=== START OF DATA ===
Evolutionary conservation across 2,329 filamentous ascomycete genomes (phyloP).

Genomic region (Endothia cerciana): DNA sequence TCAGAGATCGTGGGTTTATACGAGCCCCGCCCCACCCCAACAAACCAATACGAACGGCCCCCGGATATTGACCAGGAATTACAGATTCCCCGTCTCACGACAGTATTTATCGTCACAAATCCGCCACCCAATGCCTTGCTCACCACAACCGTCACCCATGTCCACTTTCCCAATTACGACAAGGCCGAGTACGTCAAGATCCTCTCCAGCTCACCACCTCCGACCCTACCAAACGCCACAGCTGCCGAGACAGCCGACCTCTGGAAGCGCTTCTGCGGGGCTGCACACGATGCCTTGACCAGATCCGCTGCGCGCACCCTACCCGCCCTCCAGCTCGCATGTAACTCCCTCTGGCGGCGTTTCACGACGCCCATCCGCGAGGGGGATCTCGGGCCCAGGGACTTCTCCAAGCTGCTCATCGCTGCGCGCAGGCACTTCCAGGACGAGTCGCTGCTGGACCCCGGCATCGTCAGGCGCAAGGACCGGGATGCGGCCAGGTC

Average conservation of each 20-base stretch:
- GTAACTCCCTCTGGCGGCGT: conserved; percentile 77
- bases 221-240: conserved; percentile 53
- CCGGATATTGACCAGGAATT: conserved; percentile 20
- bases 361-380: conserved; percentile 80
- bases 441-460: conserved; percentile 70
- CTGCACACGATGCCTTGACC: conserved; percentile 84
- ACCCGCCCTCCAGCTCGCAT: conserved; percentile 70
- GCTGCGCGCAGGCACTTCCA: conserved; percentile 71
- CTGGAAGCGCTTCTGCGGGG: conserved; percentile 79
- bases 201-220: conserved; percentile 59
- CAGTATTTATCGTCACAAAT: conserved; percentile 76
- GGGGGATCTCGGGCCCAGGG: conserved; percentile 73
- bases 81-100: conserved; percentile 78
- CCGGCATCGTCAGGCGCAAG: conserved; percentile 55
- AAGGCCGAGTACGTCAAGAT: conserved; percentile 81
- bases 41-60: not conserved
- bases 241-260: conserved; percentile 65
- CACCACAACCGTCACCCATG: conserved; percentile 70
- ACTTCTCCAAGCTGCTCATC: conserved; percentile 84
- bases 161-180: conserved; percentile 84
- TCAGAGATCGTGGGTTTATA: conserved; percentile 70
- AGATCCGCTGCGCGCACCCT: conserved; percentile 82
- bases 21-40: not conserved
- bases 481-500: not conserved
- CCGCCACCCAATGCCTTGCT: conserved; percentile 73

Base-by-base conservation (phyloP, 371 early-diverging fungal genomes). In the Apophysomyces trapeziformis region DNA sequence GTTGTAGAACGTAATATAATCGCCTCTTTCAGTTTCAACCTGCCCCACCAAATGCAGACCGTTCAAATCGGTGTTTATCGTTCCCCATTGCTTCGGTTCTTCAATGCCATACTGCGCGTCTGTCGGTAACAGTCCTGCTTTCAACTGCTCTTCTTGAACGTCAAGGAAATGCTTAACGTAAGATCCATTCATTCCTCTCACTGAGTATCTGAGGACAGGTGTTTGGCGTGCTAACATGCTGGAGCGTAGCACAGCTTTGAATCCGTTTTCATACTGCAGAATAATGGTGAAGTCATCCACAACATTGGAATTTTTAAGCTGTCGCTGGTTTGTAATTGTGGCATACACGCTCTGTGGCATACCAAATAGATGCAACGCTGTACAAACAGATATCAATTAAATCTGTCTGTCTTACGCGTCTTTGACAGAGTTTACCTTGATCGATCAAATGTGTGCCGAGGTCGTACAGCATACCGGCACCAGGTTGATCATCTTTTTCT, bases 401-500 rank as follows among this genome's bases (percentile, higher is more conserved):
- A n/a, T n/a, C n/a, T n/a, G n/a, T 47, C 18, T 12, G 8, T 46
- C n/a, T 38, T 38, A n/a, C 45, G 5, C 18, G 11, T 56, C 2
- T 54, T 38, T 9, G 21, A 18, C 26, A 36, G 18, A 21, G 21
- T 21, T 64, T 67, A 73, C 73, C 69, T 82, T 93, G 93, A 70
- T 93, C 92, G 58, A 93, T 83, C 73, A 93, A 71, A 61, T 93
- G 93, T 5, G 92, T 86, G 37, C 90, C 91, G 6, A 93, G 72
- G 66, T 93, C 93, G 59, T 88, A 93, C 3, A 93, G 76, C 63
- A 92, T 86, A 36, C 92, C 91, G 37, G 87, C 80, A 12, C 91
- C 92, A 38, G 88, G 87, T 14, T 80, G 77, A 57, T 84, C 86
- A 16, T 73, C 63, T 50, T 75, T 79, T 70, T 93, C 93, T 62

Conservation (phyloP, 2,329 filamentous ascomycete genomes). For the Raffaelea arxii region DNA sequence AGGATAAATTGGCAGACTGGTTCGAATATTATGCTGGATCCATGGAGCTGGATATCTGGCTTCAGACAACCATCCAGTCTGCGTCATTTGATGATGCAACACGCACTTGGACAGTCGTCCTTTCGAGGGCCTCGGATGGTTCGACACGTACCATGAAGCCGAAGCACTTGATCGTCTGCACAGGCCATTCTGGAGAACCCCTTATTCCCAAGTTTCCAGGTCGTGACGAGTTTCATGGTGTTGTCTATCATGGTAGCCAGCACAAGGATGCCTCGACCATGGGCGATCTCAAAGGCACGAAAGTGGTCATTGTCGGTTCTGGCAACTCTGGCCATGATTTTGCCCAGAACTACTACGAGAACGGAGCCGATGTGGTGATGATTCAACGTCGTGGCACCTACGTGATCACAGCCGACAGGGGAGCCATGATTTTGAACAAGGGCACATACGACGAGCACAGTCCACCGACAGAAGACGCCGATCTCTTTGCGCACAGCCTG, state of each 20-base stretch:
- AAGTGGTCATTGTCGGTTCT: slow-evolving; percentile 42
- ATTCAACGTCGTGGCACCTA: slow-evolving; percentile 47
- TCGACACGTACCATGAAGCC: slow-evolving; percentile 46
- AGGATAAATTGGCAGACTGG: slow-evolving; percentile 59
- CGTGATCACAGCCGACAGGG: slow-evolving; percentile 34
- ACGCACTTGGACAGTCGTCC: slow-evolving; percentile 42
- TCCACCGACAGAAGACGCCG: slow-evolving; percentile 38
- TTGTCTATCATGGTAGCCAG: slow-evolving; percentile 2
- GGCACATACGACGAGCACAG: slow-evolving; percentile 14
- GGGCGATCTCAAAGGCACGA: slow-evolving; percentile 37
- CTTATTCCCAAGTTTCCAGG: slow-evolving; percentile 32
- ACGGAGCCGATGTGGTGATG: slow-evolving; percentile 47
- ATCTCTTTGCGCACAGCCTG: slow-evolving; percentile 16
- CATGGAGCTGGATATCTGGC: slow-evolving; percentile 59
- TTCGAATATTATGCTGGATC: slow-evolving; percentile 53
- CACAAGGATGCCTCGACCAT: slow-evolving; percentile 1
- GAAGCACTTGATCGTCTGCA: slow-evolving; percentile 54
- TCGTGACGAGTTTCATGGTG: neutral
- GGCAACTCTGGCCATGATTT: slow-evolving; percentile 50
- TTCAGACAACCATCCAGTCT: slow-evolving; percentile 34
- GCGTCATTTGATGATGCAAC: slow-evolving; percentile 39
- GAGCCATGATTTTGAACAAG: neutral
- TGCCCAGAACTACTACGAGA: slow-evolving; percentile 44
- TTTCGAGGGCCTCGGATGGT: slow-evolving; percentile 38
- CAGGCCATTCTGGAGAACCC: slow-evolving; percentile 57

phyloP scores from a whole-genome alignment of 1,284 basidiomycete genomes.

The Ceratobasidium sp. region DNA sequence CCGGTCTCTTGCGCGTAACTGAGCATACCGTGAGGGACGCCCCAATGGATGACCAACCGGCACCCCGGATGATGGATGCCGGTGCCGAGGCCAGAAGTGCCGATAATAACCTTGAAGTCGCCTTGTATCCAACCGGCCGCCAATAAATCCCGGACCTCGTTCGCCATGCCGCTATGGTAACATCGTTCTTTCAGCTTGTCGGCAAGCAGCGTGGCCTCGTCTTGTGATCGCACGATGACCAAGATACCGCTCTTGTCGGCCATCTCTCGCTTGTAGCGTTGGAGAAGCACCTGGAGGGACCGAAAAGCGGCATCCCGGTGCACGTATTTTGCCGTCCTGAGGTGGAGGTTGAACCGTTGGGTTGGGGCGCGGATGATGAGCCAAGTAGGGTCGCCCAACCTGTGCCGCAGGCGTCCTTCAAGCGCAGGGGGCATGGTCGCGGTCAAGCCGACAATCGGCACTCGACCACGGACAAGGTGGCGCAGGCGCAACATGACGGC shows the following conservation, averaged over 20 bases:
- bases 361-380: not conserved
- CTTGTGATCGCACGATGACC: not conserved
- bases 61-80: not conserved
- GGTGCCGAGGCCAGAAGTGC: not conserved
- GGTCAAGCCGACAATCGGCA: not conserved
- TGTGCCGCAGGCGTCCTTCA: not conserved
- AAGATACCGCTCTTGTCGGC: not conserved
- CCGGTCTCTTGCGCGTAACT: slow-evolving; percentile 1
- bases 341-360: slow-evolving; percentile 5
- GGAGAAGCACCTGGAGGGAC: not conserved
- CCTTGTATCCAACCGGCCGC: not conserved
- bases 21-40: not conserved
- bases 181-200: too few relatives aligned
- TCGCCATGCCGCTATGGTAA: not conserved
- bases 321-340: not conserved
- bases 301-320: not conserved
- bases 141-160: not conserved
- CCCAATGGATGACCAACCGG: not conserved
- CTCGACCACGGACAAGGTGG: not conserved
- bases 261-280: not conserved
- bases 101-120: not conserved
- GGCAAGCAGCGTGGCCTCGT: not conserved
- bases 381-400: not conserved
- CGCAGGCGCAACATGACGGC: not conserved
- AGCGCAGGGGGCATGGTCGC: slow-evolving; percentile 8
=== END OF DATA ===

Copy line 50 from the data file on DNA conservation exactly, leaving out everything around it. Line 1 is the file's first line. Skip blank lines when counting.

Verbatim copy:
- GGGCGATCTCAAAGGCACGA: slow-evolving; percentile 37